The group divided the fight against spamming in a couple different ways. First, if there was no profit for the spammers, there was no reason to spam. We took part in contacting the companies that were funding spammers. Most of the legitimate companies looked into and broke off ties with spammers who continued to spam people even after entering “opt out” information. Other companies (such as the porn and adult product companies) could not be reached or did not care. Thousands and thousands of people across the country signed up to tell legitimate companies to stop sponsoring spam.

The group then went after the spammers themselves.

We contacted lawyers and authorities to make sure we were not in violation of any laws – especially mail fraud laws.

We won’t tell people what we did (we don’t want to give people ideas) but suffice it to say the spammers eventually cried “uncle” and stopped. The volume of spam dropped, giving spam filters a chance to come online to help protect people from unwanted spam in their inboxes.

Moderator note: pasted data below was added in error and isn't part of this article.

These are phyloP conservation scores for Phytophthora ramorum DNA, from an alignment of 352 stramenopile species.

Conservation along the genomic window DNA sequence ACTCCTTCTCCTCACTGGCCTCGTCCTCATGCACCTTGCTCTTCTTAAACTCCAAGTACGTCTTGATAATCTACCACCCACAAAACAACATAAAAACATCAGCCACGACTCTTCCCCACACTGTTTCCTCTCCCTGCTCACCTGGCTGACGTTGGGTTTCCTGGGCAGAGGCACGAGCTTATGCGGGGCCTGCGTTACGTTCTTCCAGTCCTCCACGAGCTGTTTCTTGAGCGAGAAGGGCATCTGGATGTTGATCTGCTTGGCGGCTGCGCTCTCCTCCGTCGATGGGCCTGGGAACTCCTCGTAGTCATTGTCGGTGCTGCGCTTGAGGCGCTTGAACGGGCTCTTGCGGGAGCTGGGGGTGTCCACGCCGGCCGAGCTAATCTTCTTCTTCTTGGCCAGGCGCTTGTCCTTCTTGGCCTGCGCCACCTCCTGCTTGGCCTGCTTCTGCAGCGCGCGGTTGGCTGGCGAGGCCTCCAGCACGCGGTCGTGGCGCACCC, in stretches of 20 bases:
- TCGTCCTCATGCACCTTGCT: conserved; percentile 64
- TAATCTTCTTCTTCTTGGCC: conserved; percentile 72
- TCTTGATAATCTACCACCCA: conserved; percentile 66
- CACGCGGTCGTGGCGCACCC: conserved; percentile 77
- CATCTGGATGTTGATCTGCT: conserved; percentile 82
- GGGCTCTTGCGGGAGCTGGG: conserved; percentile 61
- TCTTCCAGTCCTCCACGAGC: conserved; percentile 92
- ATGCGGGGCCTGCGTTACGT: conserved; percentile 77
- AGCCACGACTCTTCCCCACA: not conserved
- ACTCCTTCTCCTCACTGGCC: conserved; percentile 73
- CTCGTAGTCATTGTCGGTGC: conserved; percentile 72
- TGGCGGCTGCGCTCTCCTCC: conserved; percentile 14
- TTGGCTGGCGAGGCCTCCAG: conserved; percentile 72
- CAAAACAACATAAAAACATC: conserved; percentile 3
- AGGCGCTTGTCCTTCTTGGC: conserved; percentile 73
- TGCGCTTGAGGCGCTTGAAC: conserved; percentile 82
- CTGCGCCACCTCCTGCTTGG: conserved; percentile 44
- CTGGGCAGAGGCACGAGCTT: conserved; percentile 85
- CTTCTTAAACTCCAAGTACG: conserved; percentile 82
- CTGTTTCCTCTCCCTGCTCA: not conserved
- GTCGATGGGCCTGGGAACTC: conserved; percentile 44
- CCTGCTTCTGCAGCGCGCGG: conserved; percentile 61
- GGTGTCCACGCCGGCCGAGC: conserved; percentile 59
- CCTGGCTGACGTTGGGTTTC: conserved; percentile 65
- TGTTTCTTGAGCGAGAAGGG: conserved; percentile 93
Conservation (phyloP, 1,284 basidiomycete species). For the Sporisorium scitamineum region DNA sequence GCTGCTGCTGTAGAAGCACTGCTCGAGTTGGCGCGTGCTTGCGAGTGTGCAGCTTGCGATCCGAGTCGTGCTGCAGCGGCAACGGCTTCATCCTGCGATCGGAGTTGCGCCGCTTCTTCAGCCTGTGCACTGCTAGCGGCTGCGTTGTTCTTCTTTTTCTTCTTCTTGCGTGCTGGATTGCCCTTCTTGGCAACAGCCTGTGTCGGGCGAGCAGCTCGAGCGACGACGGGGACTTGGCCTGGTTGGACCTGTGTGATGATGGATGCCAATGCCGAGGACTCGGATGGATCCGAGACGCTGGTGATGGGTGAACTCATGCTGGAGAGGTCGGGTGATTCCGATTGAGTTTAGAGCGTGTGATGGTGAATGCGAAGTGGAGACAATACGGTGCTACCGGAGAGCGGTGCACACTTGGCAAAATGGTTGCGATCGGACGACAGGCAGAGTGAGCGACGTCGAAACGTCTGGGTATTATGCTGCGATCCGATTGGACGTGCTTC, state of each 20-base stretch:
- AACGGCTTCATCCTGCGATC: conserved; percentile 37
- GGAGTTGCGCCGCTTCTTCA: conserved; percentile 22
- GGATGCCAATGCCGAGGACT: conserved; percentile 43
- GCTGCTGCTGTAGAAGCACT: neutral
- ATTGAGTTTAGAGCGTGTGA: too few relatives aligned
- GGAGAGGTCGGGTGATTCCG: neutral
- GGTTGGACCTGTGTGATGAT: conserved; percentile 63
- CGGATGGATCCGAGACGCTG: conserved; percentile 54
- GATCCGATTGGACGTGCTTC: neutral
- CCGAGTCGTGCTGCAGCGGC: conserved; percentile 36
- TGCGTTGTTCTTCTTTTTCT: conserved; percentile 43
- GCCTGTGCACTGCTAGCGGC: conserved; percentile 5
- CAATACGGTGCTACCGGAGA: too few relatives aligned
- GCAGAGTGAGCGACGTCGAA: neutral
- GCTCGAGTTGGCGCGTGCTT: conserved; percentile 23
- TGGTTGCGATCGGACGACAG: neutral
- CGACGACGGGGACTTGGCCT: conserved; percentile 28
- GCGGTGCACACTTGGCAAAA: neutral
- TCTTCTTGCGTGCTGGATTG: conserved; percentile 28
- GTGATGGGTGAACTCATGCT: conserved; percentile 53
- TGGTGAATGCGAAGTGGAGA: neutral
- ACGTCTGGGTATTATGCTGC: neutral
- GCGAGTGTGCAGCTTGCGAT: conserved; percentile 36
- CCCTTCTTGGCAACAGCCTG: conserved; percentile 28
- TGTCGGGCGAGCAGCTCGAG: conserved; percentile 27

We didn’t break any laws and were successful but we have always wondered about the morality of that escapade. Even though it was legal to do what we did, was it moral?

Luckily we don’t have to decide that issue right now, but the act of people sending unsolicited magazine subscriptions to the homes of the members of the City Council here in Satellite Beach brought to memory what we did in the past. We have decried the practice as childish and unproductive. We maintain such actions are morally wrong. There is a cost associated with getting a bill for a magazine one did not order. Postage, time, phone calls, etc are all required to resolve the issue. (We didn’t do anything like this the spammers. We did something similar, but different.) The distinction is there. Sending unsolicited magazines to someone’s home is just wrong.